Context: Moody’s Investors Service released a report stating that although India’s population growth could expand its labor force, this alone wouldn’t suffice to strengthen the economy or enhance fiscal outcomes due to the country’s education quality. The report emphasized the importance of improved education to prevent job losses from technological advancements in sectors like call centers.
Moody’s compared India’s education with Pakistan and Bangladesh, noting the need for quality education and infrastructure for economic benefits. The report highlighted India, along with other nations, contributing significantly to global population growth and workforce increase. It also pointed out educational disparities between these countries and their peers. Lastly, the report highlighted gender-based education gaps in India and Bangladesh.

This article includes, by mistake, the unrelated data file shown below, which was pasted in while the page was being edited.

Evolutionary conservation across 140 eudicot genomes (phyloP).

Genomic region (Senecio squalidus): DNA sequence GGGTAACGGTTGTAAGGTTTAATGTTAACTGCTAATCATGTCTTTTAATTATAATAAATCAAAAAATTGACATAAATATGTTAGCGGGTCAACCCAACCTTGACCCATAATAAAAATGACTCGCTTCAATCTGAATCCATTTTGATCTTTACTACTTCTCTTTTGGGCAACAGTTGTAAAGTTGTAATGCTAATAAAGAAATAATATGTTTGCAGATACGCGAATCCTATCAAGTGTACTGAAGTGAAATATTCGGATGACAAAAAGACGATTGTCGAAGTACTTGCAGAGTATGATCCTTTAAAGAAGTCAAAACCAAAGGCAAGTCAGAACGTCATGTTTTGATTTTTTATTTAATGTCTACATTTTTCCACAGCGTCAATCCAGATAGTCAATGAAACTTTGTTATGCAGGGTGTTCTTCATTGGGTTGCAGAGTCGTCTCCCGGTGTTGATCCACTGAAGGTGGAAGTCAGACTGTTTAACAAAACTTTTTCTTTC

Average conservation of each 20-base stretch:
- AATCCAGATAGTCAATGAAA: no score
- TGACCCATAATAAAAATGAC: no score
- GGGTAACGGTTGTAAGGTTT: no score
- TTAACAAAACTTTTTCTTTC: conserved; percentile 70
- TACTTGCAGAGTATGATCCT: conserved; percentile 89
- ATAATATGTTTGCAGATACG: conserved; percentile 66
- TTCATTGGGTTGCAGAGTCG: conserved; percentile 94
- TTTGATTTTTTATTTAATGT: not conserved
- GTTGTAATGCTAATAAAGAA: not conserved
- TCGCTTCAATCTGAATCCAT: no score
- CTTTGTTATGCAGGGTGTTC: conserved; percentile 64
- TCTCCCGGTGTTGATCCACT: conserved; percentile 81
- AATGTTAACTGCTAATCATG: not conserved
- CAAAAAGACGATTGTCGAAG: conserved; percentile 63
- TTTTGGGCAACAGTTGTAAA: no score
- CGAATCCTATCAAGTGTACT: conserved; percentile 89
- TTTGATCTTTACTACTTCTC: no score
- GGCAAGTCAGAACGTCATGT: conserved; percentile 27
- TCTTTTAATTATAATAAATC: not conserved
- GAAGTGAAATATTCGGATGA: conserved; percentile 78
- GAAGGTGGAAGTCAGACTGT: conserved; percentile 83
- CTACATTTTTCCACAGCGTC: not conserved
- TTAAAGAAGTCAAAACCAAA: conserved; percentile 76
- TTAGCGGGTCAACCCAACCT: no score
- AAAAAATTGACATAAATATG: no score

The relationship between population growth and economic growth is complex and multifaceted. Economists and researchers have debated this topic for years, and the consensus has evolved over time. The relationship can vary depending on the specific context, the stage of development of a country or region, and various socio-economic factors.
From the Point of View of UPSC mains syllabus, this is a very important topic.
GS PAPER II
- Issues relating to development and management of Social Sector/Services relating to Health, Education, Human Resources.
So in this article, we are going to cover the following:
- Relation between population growth and economic growth (For general understanding)
- Factors responsible for India’s population growth
- Challenges caused by growing population
- Way ahead to harness the benefits of population growth
Relation between population growth and economic growth:
- Population Growth as a Driver of Economic Growth (Early Stages)
- A larger population means a larger labor force, which can lead to increased production, consumption, and innovation. This phenomenon is often referred to as the demographic dividend. When the ratio of working-age individuals to dependents (children and elderly) is high, it can create a favorable environment for economic expansion.
- Labor Force and Human Capital: